Where Do We Go?
In light of the attempted insurrection of January 6th, where do we as citizens, as educators need to plug in so that our children understand the nation well enough to not ever let that happen again? Watching the footage, and later hearing the audio made my heart stop. How can people who profess with their mouths a virulent patriotism destroy the very symbol of the country they so love?
Then I started to wonder what my personal role was in getting us to this point. Have I spread falsehoods, albeit unknowingly, that further divided our nation? Did I not adequately explain to my students how very fragile this nation’s democracy is? That it rests on accepting universal truths upon which we must all agree?
It seems a rather daunting task to transform the polarization felt in our nation today, but I was heartened to hear that some are actually trying to build those bridges and not continue to divide. It’s private foundations who have a keen desire to do what they can to keep us from continuing to devolve as a nation.
What’s interesting about this from a professional standpoint is that there is no quick nor tangible result of the work. Usually, organizations and people who fund programs want to see THE THING for which they are helping to pay—a playground, a set of books, etc. Our donors, understandably, are often the same.
But this work of bringing people together to find common ground, of hosting policy conversations based on facts, this work does not bear fruit in the short term. The foundations like the Institute for Citizens and Scholars, the Charles Koch Institute (yes, that Koch family), or the National Institute for Civil Discourse know they will not have immediate results to share. They are in it for the long haul, hoping that efforts to put people around a common table will enlighten us all enough so that we avoid these pitfalls.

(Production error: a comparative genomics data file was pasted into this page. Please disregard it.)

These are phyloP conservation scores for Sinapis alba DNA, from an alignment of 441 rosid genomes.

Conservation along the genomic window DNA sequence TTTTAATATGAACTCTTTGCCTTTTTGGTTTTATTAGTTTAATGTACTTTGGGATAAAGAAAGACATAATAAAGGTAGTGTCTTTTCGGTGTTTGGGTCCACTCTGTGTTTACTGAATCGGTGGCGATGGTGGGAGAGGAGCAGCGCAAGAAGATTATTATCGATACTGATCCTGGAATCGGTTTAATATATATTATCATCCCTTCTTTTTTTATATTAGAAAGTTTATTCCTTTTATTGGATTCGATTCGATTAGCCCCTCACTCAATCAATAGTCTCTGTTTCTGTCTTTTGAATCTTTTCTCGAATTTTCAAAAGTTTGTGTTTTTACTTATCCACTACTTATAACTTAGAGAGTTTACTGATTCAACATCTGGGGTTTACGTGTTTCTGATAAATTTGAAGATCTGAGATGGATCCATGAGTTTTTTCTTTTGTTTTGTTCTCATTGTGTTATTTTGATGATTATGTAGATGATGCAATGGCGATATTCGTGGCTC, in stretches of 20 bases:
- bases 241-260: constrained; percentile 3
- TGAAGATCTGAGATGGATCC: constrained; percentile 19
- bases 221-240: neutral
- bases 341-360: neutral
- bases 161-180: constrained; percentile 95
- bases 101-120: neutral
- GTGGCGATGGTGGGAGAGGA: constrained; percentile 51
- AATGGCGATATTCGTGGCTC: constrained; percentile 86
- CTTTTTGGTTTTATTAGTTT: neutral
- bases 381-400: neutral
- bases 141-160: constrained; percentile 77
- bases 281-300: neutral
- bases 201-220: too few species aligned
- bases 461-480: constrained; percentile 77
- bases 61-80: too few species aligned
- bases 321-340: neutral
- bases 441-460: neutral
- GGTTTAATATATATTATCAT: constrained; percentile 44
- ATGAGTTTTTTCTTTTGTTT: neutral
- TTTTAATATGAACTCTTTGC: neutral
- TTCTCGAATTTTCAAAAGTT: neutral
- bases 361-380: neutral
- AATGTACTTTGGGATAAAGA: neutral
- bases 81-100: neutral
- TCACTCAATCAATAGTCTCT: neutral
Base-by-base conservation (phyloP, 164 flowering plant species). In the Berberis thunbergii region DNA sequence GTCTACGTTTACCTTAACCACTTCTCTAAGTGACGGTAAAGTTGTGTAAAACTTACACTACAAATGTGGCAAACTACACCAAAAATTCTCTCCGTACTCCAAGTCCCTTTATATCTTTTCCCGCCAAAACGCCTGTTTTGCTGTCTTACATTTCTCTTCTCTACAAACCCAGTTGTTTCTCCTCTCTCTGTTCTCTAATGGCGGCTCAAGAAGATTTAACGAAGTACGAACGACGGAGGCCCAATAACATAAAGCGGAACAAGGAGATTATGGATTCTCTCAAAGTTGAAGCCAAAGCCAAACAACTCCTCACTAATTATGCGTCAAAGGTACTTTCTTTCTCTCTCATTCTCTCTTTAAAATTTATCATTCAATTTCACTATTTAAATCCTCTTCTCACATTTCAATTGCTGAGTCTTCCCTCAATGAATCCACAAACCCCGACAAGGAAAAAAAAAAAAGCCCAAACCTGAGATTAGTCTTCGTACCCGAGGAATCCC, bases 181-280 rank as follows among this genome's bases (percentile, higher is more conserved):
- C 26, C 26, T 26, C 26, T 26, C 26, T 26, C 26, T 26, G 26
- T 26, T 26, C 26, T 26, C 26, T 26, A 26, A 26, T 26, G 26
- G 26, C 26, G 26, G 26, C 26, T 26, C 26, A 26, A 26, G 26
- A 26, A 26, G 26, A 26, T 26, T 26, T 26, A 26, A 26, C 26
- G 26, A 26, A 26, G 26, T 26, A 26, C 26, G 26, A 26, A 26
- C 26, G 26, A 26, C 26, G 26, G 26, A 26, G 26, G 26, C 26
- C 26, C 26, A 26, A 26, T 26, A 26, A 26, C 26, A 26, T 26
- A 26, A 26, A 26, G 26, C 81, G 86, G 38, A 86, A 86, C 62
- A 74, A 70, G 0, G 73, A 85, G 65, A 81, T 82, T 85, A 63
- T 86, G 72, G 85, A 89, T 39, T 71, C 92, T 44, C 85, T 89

We can all do our part each day to avoid the spiraling drain that our democracy seems to be heading down. We can stand up against those who want to continue to pull us apart. Even in local elections, you can see the attempts to “otherize” large groups of people as scapegoats for our nation’s problems. That does not help at all. It only plays to the basest of fears that prevent us from seeing each other as part of the same community, which we are.
The truth is we are all part of the problem, and if we stand idly by and allow those who only want to get people frothy enough to vote one way or the other without regard to what’s best for our city, state, or nation, then we are only a few steps removed from those who think storming the Capitol is the answer.
by Jennifer Seal
January 28, 2021